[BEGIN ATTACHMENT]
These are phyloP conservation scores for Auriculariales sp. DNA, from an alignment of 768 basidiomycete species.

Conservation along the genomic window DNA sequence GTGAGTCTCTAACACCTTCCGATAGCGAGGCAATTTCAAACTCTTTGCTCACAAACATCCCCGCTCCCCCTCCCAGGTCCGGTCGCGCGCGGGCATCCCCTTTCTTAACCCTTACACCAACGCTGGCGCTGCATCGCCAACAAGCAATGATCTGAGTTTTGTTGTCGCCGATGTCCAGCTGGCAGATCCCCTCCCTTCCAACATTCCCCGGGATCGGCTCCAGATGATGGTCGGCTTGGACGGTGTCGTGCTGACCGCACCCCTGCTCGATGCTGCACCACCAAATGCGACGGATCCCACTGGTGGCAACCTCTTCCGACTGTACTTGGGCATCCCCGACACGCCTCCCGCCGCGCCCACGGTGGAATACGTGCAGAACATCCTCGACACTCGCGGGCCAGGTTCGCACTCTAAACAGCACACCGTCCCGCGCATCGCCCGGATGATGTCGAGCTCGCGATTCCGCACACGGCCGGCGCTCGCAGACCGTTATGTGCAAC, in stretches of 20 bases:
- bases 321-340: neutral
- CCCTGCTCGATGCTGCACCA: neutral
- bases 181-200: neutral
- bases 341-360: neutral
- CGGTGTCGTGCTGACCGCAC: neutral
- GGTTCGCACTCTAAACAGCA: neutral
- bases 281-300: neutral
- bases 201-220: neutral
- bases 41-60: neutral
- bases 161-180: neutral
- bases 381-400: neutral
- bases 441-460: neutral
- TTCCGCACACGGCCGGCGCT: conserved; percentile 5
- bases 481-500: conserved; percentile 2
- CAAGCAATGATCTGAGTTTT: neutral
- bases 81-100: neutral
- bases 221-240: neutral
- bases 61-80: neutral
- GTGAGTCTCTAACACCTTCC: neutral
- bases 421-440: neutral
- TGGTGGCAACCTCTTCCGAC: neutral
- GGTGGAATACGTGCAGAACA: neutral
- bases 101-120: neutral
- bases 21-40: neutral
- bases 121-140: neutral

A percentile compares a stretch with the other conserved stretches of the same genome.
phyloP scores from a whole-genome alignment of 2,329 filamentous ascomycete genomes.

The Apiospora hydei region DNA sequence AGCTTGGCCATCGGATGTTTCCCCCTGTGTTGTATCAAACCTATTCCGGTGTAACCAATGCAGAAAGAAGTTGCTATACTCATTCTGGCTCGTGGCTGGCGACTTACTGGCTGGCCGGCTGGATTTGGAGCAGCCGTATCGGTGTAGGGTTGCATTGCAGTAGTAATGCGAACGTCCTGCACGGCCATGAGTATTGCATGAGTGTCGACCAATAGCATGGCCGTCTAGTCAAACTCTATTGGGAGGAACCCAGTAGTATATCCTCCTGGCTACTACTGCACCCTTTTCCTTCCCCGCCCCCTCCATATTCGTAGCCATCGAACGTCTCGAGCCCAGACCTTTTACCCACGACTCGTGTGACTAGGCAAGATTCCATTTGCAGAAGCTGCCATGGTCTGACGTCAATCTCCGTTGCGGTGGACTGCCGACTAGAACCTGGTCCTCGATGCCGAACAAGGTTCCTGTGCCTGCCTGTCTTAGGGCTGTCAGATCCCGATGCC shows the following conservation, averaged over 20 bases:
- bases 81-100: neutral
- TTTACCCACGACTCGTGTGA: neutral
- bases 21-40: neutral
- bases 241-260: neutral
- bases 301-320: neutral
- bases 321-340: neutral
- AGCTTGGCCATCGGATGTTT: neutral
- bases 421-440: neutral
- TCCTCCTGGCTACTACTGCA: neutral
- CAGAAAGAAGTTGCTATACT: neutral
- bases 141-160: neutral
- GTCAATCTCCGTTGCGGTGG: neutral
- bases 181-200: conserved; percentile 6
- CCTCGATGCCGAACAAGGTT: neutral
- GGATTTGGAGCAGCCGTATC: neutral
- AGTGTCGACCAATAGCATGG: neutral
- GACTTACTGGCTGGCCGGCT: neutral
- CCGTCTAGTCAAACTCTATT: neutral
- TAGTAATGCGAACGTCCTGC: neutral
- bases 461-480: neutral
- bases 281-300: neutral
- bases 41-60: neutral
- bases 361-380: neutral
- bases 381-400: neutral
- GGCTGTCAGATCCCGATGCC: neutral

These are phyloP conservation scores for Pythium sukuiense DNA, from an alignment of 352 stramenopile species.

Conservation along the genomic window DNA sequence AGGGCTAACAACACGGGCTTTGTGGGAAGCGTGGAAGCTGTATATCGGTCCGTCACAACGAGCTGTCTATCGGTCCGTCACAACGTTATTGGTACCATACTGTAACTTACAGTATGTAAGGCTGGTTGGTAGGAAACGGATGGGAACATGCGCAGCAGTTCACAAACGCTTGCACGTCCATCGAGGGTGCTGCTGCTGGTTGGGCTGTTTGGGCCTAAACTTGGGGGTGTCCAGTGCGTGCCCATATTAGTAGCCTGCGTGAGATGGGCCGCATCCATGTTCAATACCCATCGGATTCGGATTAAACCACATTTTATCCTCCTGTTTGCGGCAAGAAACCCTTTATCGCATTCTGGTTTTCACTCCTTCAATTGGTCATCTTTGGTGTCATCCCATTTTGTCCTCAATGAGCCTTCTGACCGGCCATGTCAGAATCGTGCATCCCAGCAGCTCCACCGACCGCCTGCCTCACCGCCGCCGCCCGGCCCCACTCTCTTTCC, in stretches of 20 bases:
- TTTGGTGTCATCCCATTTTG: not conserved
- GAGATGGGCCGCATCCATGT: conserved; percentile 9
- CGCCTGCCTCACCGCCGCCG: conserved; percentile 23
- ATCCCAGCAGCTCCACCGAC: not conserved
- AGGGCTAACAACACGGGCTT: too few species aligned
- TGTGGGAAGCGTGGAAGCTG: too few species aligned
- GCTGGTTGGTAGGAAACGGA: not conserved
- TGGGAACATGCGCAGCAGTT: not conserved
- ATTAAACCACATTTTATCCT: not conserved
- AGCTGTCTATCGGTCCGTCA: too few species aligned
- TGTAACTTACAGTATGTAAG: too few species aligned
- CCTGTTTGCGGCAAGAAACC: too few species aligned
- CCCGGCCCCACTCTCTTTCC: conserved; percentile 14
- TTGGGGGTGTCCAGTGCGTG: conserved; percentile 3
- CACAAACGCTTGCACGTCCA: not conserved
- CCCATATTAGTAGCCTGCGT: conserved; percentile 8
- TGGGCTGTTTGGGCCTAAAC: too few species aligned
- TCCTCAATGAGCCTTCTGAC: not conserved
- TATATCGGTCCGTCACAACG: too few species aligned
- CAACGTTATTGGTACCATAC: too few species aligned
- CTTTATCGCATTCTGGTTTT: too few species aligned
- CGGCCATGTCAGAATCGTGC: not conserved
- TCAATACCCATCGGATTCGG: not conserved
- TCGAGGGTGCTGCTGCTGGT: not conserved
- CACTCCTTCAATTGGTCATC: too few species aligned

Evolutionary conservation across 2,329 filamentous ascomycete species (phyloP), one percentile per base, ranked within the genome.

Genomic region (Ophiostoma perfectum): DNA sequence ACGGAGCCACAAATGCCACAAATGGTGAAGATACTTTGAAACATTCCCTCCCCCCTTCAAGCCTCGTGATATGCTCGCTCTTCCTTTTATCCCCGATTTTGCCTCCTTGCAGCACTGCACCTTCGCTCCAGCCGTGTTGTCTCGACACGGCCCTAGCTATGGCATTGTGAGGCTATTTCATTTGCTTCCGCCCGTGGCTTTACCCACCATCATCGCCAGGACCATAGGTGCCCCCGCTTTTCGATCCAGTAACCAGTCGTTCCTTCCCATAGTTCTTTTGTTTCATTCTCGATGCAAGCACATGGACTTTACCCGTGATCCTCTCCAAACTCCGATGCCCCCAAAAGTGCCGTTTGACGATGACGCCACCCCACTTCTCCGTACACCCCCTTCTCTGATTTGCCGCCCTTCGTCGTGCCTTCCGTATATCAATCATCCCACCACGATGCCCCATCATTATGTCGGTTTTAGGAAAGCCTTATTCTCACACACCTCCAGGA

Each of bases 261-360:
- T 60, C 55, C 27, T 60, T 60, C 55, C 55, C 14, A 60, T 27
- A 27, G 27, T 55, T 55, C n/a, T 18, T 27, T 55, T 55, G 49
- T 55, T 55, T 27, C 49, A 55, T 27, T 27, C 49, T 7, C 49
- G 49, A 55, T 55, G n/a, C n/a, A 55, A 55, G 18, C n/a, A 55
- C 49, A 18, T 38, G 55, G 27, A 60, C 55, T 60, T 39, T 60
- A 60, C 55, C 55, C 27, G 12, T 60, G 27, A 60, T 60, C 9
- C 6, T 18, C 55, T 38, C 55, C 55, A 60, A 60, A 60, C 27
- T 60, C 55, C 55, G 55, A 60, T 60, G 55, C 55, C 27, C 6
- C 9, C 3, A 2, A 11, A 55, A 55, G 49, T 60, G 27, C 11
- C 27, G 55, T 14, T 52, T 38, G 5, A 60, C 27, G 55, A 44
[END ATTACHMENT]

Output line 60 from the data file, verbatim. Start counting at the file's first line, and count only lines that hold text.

- CGCCTGCCTCACCGCCGCCG: conserved; percentile 23